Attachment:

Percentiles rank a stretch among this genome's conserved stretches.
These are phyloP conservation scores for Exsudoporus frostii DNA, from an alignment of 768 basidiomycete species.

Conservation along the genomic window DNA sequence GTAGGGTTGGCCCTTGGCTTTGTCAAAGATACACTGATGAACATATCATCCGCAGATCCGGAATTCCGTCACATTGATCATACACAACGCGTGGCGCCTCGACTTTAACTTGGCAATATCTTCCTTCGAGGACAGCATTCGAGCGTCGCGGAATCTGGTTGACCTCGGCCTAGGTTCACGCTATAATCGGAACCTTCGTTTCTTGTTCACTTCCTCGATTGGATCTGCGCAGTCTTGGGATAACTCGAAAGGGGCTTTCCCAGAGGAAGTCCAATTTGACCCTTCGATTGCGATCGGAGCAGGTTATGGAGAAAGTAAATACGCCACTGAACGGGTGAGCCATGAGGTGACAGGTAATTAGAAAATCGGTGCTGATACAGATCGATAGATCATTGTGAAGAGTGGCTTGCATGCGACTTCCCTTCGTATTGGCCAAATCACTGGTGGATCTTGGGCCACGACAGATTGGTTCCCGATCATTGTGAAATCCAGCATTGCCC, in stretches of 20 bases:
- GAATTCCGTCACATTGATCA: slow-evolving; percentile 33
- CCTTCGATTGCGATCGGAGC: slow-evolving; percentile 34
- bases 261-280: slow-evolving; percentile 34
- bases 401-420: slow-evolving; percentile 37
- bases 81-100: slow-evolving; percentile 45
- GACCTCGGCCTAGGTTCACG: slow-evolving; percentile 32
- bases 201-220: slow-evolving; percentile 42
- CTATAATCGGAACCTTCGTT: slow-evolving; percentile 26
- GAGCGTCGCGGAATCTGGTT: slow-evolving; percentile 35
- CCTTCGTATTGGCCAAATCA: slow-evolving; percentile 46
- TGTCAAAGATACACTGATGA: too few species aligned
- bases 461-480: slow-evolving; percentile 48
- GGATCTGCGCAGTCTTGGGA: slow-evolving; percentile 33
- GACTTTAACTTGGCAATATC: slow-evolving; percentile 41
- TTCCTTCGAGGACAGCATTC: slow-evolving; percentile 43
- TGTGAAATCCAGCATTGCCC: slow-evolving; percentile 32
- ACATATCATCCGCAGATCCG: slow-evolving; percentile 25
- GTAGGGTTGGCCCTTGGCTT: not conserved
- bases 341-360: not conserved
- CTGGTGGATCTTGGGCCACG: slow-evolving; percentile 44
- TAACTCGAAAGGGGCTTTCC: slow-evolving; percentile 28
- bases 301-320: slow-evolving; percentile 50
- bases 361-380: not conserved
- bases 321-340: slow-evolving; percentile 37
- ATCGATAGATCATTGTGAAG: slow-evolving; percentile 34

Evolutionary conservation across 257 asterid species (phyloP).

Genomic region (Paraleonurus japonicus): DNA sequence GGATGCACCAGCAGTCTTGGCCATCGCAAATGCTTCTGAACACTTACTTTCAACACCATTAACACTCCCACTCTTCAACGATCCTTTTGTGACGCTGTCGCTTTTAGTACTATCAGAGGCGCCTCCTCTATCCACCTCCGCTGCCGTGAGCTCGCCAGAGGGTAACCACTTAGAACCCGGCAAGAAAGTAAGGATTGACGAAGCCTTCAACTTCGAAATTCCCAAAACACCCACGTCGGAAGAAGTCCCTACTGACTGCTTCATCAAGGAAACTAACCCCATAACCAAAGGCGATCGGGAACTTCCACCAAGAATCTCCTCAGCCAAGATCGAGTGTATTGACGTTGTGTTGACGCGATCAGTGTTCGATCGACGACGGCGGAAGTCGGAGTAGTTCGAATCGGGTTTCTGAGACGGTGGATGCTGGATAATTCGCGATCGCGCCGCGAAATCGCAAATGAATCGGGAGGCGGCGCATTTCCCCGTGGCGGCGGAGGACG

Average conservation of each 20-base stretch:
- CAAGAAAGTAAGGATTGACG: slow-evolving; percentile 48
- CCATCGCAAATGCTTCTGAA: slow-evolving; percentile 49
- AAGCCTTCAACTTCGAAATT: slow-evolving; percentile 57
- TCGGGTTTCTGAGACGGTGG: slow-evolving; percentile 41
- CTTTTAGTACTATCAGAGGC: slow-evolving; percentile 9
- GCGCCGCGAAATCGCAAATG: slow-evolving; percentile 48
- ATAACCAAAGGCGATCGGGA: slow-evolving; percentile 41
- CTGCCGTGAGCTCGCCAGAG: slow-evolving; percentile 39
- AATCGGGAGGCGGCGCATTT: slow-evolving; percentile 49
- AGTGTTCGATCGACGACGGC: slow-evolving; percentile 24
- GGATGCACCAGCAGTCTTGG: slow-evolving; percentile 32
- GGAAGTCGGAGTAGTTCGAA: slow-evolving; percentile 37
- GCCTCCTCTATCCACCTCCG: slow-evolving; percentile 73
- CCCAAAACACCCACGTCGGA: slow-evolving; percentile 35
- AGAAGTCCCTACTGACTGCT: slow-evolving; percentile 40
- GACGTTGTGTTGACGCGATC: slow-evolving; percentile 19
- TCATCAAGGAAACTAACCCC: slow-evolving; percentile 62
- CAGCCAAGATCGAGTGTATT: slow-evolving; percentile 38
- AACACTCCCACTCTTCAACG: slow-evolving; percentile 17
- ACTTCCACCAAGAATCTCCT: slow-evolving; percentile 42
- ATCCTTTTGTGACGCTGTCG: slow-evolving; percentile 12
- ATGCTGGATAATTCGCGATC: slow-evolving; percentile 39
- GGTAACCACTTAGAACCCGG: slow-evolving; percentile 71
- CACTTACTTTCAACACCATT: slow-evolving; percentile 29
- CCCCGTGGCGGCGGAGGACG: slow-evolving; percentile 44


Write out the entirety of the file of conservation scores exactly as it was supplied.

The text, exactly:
Percentiles rank a stretch among this genome's conserved stretches.
These are phyloP conservation scores for Exsudoporus frostii DNA, from an alignment of 768 basidiomycete species.

Conservation along the genomic window DNA sequence GTAGGGTTGGCCCTTGGCTTTGTCAAAGATACACTGATGAACATATCATCCGCAGATCCGGAATTCCGTCACATTGATCATACACAACGCGTGGCGCCTCGACTTTAACTTGGCAATATCTTCCTTCGAGGACAGCATTCGAGCGTCGCGGAATCTGGTTGACCTCGGCCTAGGTTCACGCTATAATCGGAACCTTCGTTTCTTGTTCACTTCCTCGATTGGATCTGCGCAGTCTTGGGATAACTCGAAAGGGGCTTTCCCAGAGGAAGTCCAATTTGACCCTTCGATTGCGATCGGAGCAGGTTATGGAGAAAGTAAATACGCCACTGAACGGGTGAGCCATGAGGTGACAGGTAATTAGAAAATCGGTGCTGATACAGATCGATAGATCATTGTGAAGAGTGGCTTGCATGCGACTTCCCTTCGTATTGGCCAAATCACTGGTGGATCTTGGGCCACGACAGATTGGTTCCCGATCATTGTGAAATCCAGCATTGCCC, in stretches of 20 bases:
- GAATTCCGTCACATTGATCA: slow-evolving; percentile 33
- CCTTCGATTGCGATCGGAGC: slow-evolving; percentile 34
- bases 261-280: slow-evolving; percentile 34
- bases 401-420: slow-evolving; percentile 37
- bases 81-100: slow-evolving; percentile 45
- GACCTCGGCCTAGGTTCACG: slow-evolving; percentile 32
- bases 201-220: slow-evolving; percentile 42
- CTATAATCGGAACCTTCGTT: slow-evolving; percentile 26
- GAGCGTCGCGGAATCTGGTT: slow-evolving; percentile 35
- CCTTCGTATTGGCCAAATCA: slow-evolving; percentile 46
- TGTCAAAGATACACTGATGA: too few species aligned
- bases 461-480: slow-evolving; percentile 48
- GGATCTGCGCAGTCTTGGGA: slow-evolving; percentile 33
- GACTTTAACTTGGCAATATC: slow-evolving; percentile 41
- TTCCTTCGAGGACAGCATTC: slow-evolving; percentile 43
- TGTGAAATCCAGCATTGCCC: slow-evolving; percentile 32
- ACATATCATCCGCAGATCCG: slow-evolving; percentile 25
- GTAGGGTTGGCCCTTGGCTT: not conserved
- bases 341-360: not conserved
- CTGGTGGATCTTGGGCCACG: slow-evolving; percentile 44
- TAACTCGAAAGGGGCTTTCC: slow-evolving; percentile 28
- bases 301-320: slow-evolving; percentile 50
- bases 361-380: not conserved
- bases 321-340: slow-evolving; percentile 37
- ATCGATAGATCATTGTGAAG: slow-evolving; percentile 34

Evolutionary conservation across 257 asterid species (phyloP).

Genomic region (Paraleonurus japonicus): DNA sequence GGATGCACCAGCAGTCTTGGCCATCGCAAATGCTTCTGAACACTTACTTTCAACACCATTAACACTCCCACTCTTCAACGATCCTTTTGTGACGCTGTCGCTTTTAGTACTATCAGAGGCGCCTCCTCTATCCACCTCCGCTGCCGTGAGCTCGCCAGAGGGTAACCACTTAGAACCCGGCAAGAAAGTAAGGATTGACGAAGCCTTCAACTTCGAAATTCCCAAAACACCCACGTCGGAAGAAGTCCCTACTGACTGCTTCATCAAGGAAACTAACCCCATAACCAAAGGCGATCGGGAACTTCCACCAAGAATCTCCTCAGCCAAGATCGAGTGTATTGACGTTGTGTTGACGCGATCAGTGTTCGATCGACGACGGCGGAAGTCGGAGTAGTTCGAATCGGGTTTCTGAGACGGTGGATGCTGGATAATTCGCGATCGCGCCGCGAAATCGCAAATGAATCGGGAGGCGGCGCATTTCCCCGTGGCGGCGGAGGACG

Average conservation of each 20-base stretch:
- CAAGAAAGTAAGGATTGACG: slow-evolving; percentile 48
- CCATCGCAAATGCTTCTGAA: slow-evolving; percentile 49
- AAGCCTTCAACTTCGAAATT: slow-evolving; percentile 57
- TCGGGTTTCTGAGACGGTGG: slow-evolving; percentile 41
- CTTTTAGTACTATCAGAGGC: slow-evolving; percentile 9
- GCGCCGCGAAATCGCAAATG: slow-evolving; percentile 48
- ATAACCAAAGGCGATCGGGA: slow-evolving; percentile 41
- CTGCCGTGAGCTCGCCAGAG: slow-evolving; percentile 39
- AATCGGGAGGCGGCGCATTT: slow-evolving; percentile 49
- AGTGTTCGATCGACGACGGC: slow-evolving; percentile 24
- GGATGCACCAGCAGTCTTGG: slow-evolving; percentile 32
- GGAAGTCGGAGTAGTTCGAA: slow-evolving; percentile 37
- GCCTCCTCTATCCACCTCCG: slow-evolving; percentile 73
- CCCAAAACACCCACGTCGGA: slow-evolving; percentile 35
- AGAAGTCCCTACTGACTGCT: slow-evolving; percentile 40
- GACGTTGTGTTGACGCGATC: slow-evolving; percentile 19
- TCATCAAGGAAACTAACCCC: slow-evolving; percentile 62
- CAGCCAAGATCGAGTGTATT: slow-evolving; percentile 38
- AACACTCCCACTCTTCAACG: slow-evolving; percentile 17
- ACTTCCACCAAGAATCTCCT: slow-evolving; percentile 42
- ATCCTTTTGTGACGCTGTCG: slow-evolving; percentile 12
- ATGCTGGATAATTCGCGATC: slow-evolving; percentile 39
- GGTAACCACTTAGAACCCGG: slow-evolving; percentile 71
- CACTTACTTTCAACACCATT: slow-evolving; percentile 29
- CCCCGTGGCGGCGGAGGACG: slow-evolving; percentile 44